The Interior Life of the Observer: Interview with Figurative Painter Christina Sealey The Fertile Ground of New York City Oil Painter Martin Wittfooth Art As Therapy for the Unsatisfied Man: Interview with Argentine painter, Martin Llamedo Her Sweet Excess: Interview with American Painter Adrienne Stein “We Live Our Lives in Circles”: Interview with Mary Chiaramonte The Poetry of Synchronicity: Interview with Erin Anderson The Uber-Representational Paintings of John Brosio And The Stars Fell: Interview with artist Julyan Davis Intimacy With the Unseen: Interview with Figurative Painter Mia Bergeron Women Under Glass: The Paintings of Alyssa Monks

The Interior Life of the Observer: Interview with Figurative Painter Christina Sealey

“Throughout my life, I have often found myself in the position of the observer. It can be a comforting position with some feeling of security brought on by a fear of having to interact with other people. But, of course, this also creates a feeling of loneliness that pervades my work.”

The Fertile Ground of New York City Oil Painter Martin Wittfooth

“I’m exploring allegories of rebirth: the notion that we often have to let something die (metaphorically speaking) for something else to be allowed to be realized and flourish.”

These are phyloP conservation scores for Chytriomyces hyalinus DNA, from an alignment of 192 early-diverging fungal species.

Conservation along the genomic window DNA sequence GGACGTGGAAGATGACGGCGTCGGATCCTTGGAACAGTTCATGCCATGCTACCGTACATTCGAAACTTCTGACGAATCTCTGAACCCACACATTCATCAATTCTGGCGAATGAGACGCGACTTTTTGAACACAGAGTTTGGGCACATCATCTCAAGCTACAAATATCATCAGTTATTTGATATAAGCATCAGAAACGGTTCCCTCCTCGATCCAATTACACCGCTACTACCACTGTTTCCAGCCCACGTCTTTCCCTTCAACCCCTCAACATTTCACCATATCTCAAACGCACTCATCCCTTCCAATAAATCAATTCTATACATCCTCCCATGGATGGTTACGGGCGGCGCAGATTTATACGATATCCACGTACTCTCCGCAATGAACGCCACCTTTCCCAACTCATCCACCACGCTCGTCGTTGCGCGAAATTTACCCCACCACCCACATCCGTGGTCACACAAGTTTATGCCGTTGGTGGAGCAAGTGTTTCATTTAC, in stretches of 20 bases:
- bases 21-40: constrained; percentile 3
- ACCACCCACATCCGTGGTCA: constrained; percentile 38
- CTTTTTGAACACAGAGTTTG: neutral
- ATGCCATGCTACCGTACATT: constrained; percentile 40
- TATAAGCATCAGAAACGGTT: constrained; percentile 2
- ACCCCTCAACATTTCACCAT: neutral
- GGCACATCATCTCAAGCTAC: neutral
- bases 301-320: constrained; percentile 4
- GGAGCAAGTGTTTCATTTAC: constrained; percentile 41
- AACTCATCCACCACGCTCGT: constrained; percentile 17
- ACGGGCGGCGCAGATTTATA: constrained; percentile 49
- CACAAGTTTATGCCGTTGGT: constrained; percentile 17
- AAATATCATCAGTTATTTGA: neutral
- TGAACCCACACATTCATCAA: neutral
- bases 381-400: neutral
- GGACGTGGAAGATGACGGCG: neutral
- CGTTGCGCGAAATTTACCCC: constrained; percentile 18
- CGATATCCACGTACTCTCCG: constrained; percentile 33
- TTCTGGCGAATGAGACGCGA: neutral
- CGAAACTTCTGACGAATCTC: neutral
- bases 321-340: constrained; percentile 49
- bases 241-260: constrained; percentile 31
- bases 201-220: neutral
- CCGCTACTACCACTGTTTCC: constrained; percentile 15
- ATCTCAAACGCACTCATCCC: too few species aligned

Art As Therapy for the Unsatisfied Man: Interview with Argentine painter, Martin Llamedo

“Making a man happy, for more than a few seconds after consumption, is not very interesting to a consumer society; for them an unsatisfied man is preferable. Beauty and art, therefore, is fundamental therapy today.”

Her Sweet Excess: Interview with American Painter Adrienne Stein

“My work is personal, containing symbols and codes for things that are taking place in my life or what I yearn for. The stakes are high, so when others disapprove of your work, they essentially disapprove of you. It is a great risk. The life of an artist is full of self-doubt and isolation. Yet this is a part of everyone’s experience.”

“We Live Our Lives in Circles”: Interview with Mary Chiaramonte

“I like to entertain the idea that we live the same lives over and over. This is the thought behind this painting: that we live our lives in these circles, and all of our time will be experienced again.”

The Poetry of Synchronicity: Interview with Erin Anderson